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We know black holes emit streams of radiation ,also recently discovered that they emit visible light when they eat any nearby matter . "We find that activity in the vicinity of a black hole can be observed in optical light at low luminosity for the first time," astronomer and lead researcher, Mariko Kimura from Kyoto University in Japan, told Charles Q. Choi at Space.com.  But it is different from what we normally hear that neither matter nor radiation can escape from black holes. So what's the reason for this.??

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marked as duplicate by Rob Jeffries, J. Chomel, Mike G, Jan Doggen, peterh says reinstate Monica Apr 5 '18 at 12:38

This question has been asked before and already has an answer. If those answers do not fully address your question, please ask a new question.

  • $\begingroup$ Yeah It's similar but I haven't seen that post earlier..I'm sry I could have search it on SE first. $\endgroup$ – Abhishek Thawait Apr 5 '18 at 9:13
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Black hole don't allow anything to escape, if the matter/light is inside the event horizon (boundary which describes the point of no return). The emission radiation that is referred in the question is not within the event horizon, so it can escape. This is caused by friction within matter which is swirling in to the black hole.

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  • $\begingroup$ But what's about the radiation that it emits? $\endgroup$ – Abhishek Thawait Apr 5 '18 at 5:59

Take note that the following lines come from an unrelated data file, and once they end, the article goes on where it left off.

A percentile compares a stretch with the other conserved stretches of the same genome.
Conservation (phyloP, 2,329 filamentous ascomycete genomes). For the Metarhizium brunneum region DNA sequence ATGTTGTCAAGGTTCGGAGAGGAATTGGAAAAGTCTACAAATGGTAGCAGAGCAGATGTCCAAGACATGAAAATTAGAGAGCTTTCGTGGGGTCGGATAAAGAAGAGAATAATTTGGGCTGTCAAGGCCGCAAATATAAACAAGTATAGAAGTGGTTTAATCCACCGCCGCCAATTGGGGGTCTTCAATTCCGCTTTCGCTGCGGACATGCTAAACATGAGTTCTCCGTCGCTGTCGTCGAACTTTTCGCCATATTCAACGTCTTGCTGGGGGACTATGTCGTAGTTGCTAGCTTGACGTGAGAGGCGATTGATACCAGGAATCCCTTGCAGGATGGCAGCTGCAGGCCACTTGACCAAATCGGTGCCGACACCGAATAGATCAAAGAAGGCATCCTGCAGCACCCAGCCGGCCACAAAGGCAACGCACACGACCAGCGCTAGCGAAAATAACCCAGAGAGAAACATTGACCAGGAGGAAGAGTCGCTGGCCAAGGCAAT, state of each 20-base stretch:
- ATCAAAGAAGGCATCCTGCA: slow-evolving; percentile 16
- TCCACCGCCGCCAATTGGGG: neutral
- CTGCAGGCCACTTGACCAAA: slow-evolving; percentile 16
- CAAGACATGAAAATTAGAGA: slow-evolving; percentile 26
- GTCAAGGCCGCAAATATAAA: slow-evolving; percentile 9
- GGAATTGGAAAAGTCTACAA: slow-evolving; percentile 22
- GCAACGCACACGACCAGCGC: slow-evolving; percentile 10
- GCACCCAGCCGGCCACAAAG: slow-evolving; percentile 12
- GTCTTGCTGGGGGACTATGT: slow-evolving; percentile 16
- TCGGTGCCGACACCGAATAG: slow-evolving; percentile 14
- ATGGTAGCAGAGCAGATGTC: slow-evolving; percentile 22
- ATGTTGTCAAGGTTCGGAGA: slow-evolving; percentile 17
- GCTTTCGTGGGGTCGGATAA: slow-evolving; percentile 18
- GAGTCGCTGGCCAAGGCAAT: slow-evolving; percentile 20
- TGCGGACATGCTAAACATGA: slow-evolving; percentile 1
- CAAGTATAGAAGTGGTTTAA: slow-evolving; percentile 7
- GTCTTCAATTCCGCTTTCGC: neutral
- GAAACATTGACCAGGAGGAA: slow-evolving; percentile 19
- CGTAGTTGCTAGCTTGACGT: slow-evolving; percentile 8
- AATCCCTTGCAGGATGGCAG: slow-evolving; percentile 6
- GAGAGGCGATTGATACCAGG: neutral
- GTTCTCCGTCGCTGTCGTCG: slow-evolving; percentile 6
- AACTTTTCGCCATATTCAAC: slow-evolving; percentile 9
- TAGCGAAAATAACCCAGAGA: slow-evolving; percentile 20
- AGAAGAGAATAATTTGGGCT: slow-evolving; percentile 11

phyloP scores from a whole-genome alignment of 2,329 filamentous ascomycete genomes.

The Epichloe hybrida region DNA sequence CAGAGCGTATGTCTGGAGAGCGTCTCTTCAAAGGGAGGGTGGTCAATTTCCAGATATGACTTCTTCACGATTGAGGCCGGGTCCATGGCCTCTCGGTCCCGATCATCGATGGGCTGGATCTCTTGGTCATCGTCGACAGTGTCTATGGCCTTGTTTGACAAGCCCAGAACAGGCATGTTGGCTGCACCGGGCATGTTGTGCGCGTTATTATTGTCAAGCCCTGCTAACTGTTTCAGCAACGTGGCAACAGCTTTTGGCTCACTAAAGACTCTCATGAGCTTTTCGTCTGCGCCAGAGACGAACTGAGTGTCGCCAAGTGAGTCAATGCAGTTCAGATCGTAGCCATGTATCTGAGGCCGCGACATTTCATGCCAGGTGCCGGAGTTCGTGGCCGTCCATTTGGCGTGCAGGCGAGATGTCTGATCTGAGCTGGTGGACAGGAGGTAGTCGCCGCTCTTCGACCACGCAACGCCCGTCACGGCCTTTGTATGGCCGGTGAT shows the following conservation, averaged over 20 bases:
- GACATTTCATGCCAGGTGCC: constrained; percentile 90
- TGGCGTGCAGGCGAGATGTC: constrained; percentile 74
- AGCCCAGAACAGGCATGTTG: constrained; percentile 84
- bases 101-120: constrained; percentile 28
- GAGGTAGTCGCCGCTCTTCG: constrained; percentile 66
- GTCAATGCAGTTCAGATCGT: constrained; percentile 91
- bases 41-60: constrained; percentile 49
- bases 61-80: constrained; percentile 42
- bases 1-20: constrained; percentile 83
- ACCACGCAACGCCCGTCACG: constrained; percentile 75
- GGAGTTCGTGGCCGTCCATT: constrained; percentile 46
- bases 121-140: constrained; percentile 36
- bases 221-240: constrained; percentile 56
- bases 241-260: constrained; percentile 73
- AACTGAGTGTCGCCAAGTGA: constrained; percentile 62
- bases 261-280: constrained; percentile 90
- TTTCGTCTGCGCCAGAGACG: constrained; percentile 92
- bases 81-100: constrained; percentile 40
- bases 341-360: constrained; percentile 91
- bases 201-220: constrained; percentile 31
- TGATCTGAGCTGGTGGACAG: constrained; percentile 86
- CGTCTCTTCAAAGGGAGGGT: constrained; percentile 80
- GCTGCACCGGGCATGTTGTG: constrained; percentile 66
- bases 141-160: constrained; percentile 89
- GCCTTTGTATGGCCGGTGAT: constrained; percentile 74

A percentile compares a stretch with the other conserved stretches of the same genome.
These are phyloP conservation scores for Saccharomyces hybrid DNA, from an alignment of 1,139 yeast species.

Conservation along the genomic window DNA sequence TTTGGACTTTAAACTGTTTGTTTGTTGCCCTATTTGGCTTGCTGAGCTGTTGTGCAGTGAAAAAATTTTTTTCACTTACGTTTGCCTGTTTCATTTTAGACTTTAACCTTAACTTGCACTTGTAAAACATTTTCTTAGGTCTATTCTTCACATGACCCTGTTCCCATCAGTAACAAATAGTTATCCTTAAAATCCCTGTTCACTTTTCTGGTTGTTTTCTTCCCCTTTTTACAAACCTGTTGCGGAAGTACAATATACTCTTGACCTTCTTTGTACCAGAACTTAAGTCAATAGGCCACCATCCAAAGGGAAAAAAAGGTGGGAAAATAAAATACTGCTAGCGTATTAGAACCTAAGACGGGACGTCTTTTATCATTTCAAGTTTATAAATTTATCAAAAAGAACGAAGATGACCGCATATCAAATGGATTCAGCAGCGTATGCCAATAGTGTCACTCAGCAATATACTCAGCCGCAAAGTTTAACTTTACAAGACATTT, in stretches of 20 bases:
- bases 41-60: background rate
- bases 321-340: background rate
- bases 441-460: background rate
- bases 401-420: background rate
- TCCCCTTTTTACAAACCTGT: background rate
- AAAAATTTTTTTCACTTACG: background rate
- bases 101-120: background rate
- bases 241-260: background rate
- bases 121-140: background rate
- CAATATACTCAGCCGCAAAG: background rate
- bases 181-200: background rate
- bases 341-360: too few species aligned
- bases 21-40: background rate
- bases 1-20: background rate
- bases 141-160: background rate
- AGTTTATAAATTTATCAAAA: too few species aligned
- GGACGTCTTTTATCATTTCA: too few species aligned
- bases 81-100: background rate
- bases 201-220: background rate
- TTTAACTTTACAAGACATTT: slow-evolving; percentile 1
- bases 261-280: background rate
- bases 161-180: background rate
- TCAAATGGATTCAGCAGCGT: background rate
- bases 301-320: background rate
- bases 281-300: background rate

• $\begingroup$ technically its not black hole which emits the radiation (iam not referring to hawking radiation) , its the vicinity of blackhole which emits the radiation which results into Quasars. $\endgroup$ – Gauti Apr 5 '18 at 6:02
  • $\begingroup$ Can you please explain about vicinity of black hole? $\endgroup$ – Abhishek Thawait Apr 5 '18 at 6:04
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What you need to understand is that a black hole is a region of space defined by an event horizon.

The key point about an event horizon is that if you're inside the region it surrounds you cannot get out. But it's only the stuff inside that is restricted in this absolute way.

If something is outside (even just outside) it can, in principle, happily orbit the black hole. And in fact we know that this is possible because the super massive black hole at the center of the milky way is known (and was identified because of) stars that orbit it (and approach very closely).

Radiation emitted by material near a black hole can, therefore, reach us.

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    $\begingroup$ " (even just outside) it can, in principle, happily orbit the black hole." Not really true. $\endgroup$ – Rob Jeffries Apr 5 '18 at 9:24
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    $\begingroup$ What Rob said. The closest "orbits" are in the photon sphere at 1.5 times the Schwarzschild radius, but you have to be massless to orbit there, and even then your orbit is unstable. $\endgroup$ – PM 2Ring Apr 6 '18 at 11:34

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